January 14, 2005
I write to urge you to permanently withdraw the proposed/temporary rule exempting certain broker/dealers from registration under the Investment Advisers Act of 1940.
My rationale is easily explained by means of metaphor.
Imagine a barber who routinely discusses investing issues with his hair-cutting clients while cutting their hair. After a while, some of his hair-cutting clients decide to pay the barber a retainer fee for non-discretionary management of their investment portfolio.
The rationale of the B/D exemption suggests that, since the Barber considers his advice to be solely incidental to his hair-cutting business, and management is non-discretionary, then he should be exempt from registration under the Investment Advisers Act of 1940.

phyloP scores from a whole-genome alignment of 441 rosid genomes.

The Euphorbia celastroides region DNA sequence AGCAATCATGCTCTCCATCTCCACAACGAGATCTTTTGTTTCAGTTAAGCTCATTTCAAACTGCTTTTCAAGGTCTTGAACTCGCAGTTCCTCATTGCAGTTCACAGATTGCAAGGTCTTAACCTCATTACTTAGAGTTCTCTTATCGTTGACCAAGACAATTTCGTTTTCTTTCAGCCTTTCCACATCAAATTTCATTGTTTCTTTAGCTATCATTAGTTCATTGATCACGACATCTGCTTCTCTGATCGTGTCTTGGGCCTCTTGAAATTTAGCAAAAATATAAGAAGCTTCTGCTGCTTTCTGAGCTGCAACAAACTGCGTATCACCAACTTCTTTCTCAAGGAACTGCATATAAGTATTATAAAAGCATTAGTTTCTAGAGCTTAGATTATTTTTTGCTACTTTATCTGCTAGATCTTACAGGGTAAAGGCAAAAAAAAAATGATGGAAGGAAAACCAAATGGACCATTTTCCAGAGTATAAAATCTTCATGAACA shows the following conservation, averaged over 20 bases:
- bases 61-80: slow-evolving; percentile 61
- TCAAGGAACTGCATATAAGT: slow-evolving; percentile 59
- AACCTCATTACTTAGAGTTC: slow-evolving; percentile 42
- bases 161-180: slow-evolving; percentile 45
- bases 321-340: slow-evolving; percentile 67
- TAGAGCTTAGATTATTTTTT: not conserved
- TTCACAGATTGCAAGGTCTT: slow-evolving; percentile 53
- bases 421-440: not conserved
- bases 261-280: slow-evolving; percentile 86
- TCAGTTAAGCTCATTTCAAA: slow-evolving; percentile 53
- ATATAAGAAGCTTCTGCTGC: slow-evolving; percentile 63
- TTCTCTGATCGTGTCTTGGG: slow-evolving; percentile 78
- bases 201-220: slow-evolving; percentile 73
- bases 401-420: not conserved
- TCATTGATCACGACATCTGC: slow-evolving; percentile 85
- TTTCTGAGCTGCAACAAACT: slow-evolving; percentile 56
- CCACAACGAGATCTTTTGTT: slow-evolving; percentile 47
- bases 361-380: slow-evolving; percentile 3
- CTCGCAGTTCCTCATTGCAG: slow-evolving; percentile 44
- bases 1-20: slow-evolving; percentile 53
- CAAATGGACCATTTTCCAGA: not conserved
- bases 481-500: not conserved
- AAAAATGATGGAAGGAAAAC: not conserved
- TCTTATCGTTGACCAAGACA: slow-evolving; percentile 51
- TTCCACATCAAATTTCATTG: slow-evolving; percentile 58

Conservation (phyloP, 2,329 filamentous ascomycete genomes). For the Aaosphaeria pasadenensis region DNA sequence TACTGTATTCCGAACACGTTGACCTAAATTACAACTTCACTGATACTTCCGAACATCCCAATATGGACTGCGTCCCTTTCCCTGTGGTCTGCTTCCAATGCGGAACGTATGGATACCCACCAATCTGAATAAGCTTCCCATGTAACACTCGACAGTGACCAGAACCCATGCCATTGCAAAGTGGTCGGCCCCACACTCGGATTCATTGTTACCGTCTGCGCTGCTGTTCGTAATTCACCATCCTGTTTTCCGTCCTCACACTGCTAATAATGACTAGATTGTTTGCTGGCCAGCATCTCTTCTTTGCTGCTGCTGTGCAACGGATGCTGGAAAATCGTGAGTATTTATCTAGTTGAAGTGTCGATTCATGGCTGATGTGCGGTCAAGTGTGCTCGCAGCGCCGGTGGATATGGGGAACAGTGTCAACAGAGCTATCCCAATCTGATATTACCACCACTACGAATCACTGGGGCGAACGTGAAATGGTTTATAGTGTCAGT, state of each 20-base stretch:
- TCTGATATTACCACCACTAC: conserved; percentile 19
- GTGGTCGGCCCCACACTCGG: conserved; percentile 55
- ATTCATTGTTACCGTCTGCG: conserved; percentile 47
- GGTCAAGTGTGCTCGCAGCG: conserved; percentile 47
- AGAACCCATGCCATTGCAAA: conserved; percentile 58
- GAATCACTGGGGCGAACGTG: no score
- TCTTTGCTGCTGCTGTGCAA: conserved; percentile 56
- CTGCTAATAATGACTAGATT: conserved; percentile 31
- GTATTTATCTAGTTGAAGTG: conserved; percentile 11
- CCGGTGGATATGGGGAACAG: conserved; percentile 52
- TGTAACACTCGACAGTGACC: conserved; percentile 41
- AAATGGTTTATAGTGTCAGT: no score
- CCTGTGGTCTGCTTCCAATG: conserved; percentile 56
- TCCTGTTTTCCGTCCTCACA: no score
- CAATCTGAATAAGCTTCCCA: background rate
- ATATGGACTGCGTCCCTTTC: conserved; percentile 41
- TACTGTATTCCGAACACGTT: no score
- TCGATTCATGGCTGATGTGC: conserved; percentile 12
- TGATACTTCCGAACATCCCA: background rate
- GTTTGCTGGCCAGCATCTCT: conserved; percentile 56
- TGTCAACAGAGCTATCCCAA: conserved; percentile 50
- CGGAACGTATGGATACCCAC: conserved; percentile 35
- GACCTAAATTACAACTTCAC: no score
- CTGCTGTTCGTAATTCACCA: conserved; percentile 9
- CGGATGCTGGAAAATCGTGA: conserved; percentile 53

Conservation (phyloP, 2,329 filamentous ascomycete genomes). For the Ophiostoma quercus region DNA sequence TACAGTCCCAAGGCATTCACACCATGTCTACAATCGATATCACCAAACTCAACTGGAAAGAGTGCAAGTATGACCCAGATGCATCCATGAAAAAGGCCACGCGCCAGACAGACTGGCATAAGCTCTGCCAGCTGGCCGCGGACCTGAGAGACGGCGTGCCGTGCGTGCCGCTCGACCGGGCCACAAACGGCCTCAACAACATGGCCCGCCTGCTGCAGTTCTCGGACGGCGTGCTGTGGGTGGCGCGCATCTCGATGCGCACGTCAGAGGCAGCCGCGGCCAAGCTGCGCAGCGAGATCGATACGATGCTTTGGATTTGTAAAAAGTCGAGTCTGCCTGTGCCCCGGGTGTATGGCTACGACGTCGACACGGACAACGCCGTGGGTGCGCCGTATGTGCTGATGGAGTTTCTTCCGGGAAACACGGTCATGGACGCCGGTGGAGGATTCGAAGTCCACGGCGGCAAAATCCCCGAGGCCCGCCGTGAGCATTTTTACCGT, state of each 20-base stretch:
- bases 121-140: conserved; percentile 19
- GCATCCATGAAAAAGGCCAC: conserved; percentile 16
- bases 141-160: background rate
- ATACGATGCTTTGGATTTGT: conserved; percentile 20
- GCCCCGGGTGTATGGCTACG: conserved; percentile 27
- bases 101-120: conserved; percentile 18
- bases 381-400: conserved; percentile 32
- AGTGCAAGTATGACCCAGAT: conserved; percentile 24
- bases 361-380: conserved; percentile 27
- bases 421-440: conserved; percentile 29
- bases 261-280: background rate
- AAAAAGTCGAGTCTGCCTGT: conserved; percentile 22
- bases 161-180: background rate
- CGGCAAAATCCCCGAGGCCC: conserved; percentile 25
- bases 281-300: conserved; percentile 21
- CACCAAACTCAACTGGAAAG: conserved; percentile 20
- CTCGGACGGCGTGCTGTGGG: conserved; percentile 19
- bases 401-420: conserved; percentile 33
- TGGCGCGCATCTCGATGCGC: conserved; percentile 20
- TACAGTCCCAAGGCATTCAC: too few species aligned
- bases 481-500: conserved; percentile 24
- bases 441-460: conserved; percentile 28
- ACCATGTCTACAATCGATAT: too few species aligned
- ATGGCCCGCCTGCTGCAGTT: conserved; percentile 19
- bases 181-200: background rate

Of course, this example is silly. It is as equally silly, in our opinion, as the Broker/Dealer exemption idea. I am frankly shocked that the commission could seriously consider lessening the protection of investors from some of the entities that they most need to be protected from i.e., Broker/Dealer salespeople masquerading as objective fiduciaries.
Investors would be far better served by completely precluding broker/dealers from giving investment advice of any sort -- solely incidental or not.
The commissions primary concern ought to be how to protect the investing public from these ill-informed sales-pitches masquerading as objective financial advice.
Eric E. Haas